The Best Charts About the ‘Rise of the Nones’ You’ll See All Year

Morning Edition on NPR is running a weeklong series on “Losing Our Religion” and they ran a nice story today about the “Nones” (atheists, agnostics, people who believe in “something” but don’t belong to an organized religion, etc) and it’s worth a listen. It’s nothing you haven’t heard before, but yay for more press about the topic!

Better than the piece, though, are the graphics by Matt Stiles appearing alongside the piece on the NPR website. They showcase the growth of the Nones (in general), the growth of young Nones, and the growth of both male and female Nones. [Read more...]

Where Did the Term ‘Nones’ Come From?

The term “None” has come to describe atheists, agnostics, and even those who believe in God without subscribing to a particular religious faith. It’s one of those words we would never use to describe ourselves, but researchers and media types frequently use it to describe us.

Wendy Thomas Russell spoke with Barry Kosmin, the man who coined the term to represent “[t]he irreligious, the unreligious, the anti-religious, and the anti-clerical”: [Read more...]

Has the ‘Rise of the Nones’ Finally Started to Plateau?

A new Gallup poll out today shows that the growth of the “Nones” — atheists, agnostics, and a whole lot of people who believe in God but don’t use a religious label — only increased slightly between 2011 and 2012:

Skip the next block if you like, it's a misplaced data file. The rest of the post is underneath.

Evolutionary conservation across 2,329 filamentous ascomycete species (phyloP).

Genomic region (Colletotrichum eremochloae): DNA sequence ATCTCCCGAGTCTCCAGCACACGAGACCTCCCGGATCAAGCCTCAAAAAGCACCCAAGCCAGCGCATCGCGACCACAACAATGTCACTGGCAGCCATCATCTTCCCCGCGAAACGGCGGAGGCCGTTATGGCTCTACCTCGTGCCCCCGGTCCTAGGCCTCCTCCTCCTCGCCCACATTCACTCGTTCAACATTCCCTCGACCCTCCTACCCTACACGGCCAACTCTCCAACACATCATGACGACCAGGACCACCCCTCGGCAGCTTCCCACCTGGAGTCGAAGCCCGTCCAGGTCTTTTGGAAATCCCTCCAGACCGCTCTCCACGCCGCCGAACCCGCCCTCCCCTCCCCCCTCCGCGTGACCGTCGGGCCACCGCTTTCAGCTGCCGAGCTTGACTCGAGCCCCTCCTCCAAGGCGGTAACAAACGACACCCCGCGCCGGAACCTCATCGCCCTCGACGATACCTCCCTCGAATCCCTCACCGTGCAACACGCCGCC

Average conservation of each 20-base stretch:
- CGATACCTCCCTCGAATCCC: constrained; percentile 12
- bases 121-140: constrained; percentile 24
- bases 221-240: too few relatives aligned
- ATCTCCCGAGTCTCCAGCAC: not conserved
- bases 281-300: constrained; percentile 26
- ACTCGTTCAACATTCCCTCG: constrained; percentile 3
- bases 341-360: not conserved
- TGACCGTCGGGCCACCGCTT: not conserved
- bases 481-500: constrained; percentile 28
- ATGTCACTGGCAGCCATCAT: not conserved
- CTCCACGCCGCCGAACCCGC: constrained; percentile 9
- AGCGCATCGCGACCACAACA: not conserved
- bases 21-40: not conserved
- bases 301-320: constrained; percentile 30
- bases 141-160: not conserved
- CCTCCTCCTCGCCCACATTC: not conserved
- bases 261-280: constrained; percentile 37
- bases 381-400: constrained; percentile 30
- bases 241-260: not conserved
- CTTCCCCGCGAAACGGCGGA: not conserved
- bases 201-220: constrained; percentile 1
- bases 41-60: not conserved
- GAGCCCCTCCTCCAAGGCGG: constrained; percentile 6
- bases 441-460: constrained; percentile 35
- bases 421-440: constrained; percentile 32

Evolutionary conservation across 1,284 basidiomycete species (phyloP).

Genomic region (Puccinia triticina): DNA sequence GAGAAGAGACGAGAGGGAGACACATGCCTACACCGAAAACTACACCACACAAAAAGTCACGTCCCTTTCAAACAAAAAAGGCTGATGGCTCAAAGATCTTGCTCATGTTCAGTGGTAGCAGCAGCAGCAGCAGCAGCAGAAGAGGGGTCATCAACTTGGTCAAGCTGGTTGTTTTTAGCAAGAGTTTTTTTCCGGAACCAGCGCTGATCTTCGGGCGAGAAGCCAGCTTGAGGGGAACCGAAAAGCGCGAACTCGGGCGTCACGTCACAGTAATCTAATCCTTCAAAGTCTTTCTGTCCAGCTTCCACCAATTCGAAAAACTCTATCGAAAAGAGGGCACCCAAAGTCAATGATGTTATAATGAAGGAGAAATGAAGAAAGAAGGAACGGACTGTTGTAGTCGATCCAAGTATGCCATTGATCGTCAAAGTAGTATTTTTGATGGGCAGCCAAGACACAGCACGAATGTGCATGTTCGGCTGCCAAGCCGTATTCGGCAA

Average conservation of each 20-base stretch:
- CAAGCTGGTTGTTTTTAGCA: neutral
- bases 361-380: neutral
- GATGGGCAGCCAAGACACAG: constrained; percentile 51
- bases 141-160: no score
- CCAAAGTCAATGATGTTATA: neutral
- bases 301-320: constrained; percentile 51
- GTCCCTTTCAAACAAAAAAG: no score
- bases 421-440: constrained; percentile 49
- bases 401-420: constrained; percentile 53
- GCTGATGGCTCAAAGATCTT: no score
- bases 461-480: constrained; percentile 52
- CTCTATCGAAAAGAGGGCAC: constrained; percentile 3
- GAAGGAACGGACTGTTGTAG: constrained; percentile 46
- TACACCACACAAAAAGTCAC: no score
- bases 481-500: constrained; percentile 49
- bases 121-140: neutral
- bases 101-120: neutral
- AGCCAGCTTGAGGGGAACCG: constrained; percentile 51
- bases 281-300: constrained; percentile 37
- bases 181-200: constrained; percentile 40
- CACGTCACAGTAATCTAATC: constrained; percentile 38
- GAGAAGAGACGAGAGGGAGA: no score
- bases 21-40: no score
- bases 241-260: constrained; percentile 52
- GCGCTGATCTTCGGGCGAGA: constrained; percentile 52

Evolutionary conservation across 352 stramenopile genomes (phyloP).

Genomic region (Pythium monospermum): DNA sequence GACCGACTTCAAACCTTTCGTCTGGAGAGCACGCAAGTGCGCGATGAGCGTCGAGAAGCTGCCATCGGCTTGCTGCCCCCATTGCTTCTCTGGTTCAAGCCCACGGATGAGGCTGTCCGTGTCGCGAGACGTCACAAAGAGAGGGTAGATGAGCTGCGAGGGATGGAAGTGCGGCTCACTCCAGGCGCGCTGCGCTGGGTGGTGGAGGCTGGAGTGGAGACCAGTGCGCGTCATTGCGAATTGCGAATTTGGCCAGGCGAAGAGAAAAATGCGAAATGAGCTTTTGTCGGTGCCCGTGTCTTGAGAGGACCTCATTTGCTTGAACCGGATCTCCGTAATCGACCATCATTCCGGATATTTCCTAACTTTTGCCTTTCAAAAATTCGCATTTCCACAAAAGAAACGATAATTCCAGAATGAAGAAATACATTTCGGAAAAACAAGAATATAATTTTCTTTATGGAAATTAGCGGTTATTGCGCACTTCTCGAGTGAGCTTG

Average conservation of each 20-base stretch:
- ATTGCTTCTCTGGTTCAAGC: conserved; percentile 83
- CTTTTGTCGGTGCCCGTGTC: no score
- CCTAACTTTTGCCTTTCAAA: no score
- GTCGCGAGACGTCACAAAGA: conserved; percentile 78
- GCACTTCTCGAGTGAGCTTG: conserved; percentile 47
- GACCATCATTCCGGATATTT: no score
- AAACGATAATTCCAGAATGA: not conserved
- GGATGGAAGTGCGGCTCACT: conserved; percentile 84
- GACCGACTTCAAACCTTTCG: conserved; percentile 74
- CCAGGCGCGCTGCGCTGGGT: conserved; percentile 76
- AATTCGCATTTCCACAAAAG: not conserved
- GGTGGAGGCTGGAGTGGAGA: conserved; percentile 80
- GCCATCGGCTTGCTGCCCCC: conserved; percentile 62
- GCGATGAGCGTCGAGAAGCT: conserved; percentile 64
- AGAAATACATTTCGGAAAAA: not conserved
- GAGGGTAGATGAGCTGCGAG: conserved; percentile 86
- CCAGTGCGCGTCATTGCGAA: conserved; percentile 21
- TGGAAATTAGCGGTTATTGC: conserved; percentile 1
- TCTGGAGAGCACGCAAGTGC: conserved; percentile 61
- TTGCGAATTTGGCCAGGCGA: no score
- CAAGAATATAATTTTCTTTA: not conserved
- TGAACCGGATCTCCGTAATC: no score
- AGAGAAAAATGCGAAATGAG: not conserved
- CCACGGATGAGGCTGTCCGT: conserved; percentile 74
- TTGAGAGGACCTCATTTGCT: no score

[Read more...]

When It Comes to Factual Knowledge About Mormonism, the ‘Nones’ Score Highest

Somehow, I missed this report (PDF) on Mormonism from the Pew Research Center a couple of weeks ago when it came out, but it was too interesting not to mention.

When it comes to factual knowledge about Mormonism — when it was founded (after 1800) and where the Book of Mormon says Jesus appeared (“the Americas”) — guess who knows the most about the religion?

We do.

(And that’s why we’re not Mormon.) [Read more...]

Christmas Gallup Poll Shows Slight Growth of Religious ‘Nones’

The latest Gallup poll shows that 15.6% of people have no religious identity, up from 15% a year ago, and 2.2% of people gave no response when asked to identify their religious identity.

[Read more...]


CLOSE | X

HIDE | X